What small retailers can learn from Disney about omnichannel strategies
The retail sector is constantly evolving new modes of customer engagement and operational capability. But these developments can often become obscured by buzzwords, marketing concepts and technical language that can get in the way of clear purpose and consistency in delivery.
As the roll-out of digital channels accelerated in recent years, the term “omnichannel” has emerged as a way to deliver long-term sustainability within the sector. Many family-owned retailers are wondering how they can turn this theoretical concept into a practical reality to ensure their business is fit for the future.
First of all, offering bricks and mortar, website and digital app options to customers does not amount to “omnichannel”. That is merely a multi-channel approach. A true omnichannel strategy must present an integrated brand message that is embedded in a clear operational framework with a consistent user-experience across these channels.
Unfortunately, many retailers who rushed to get online during the pandemic have become immobilised within a siloed multi-channel model, resulting in customer disengagement and cost inefficiencies across the business.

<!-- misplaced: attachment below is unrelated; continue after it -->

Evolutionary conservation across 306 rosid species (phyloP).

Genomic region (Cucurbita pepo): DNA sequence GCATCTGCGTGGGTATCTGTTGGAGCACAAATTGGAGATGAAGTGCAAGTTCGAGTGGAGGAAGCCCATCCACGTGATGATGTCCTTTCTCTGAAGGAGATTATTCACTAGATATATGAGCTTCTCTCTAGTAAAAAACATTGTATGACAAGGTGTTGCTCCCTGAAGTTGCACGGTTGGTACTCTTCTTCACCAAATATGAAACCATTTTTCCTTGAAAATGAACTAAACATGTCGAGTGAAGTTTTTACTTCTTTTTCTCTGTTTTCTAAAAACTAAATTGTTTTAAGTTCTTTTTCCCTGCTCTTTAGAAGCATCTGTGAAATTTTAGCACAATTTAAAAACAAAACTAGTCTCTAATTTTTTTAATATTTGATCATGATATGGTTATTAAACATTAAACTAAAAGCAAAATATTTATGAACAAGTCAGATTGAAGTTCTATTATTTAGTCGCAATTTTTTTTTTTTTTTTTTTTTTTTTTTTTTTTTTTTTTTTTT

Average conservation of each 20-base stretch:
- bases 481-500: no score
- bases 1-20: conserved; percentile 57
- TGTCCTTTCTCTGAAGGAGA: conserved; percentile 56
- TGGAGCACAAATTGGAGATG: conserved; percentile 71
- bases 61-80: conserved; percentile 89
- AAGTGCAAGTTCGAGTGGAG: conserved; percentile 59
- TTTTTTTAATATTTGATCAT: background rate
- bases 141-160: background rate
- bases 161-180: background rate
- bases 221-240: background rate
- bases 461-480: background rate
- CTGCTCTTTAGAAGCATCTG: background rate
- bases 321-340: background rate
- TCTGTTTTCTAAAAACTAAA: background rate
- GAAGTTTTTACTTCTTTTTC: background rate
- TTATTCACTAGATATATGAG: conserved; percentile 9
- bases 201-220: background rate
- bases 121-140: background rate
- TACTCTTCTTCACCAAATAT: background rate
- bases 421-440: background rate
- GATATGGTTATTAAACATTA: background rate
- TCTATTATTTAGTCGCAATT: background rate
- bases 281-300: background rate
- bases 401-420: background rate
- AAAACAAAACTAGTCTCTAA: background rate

Disney, by contrast, offers an example of an organisation with an omni-strategy at the most sophisticated level of development. Disney has a highly responsive website and mobile apps that present a wide range of functionality whilst delivering a fully integrated, real-time experience for the customer at the physical location. This reflects years of research, development and capital investment.
But omnichannel is not just the preserve of large international retailers. In fact, a successful implementation of an omnichannel strategy leans heavily on the key skills and differentiators already possessed by family-owned retailers, such as knowing and understanding their market and customer base.
Steps to implementing a robust omni strategy
1. The core principles of retail – to connect authentically with customers, create trust and demonstrate ongoing value – remain relevant and at the core of any omnichannel strategy. Therefore, the first step in an omni-strategy involves identifying the channels, devices and platforms that your existing customers use daily. You will also have to gain insights into how they interact with them, their preferences, their experiences, and their pain points.
2. Create a range of customer personae and the journeys they undertake as they interact with your business. This involves identifying customers (both in-store and online) with the highest lifetime value and the common characteristics they share. The modern customer journey has five touchpoints: awareness, findability/accessibility, reputation, conversion and experience.
The diversity of these elements ranges from TV/print advertising, search engines, GPS, social media, influencers, mobile usability, in-store sales person and after sales service. These are all the elements that allow the customer interact with a business or brand.
Creating consistency of message and experience across these areas, whilst time-consuming and granular, is the key to a successful strategy.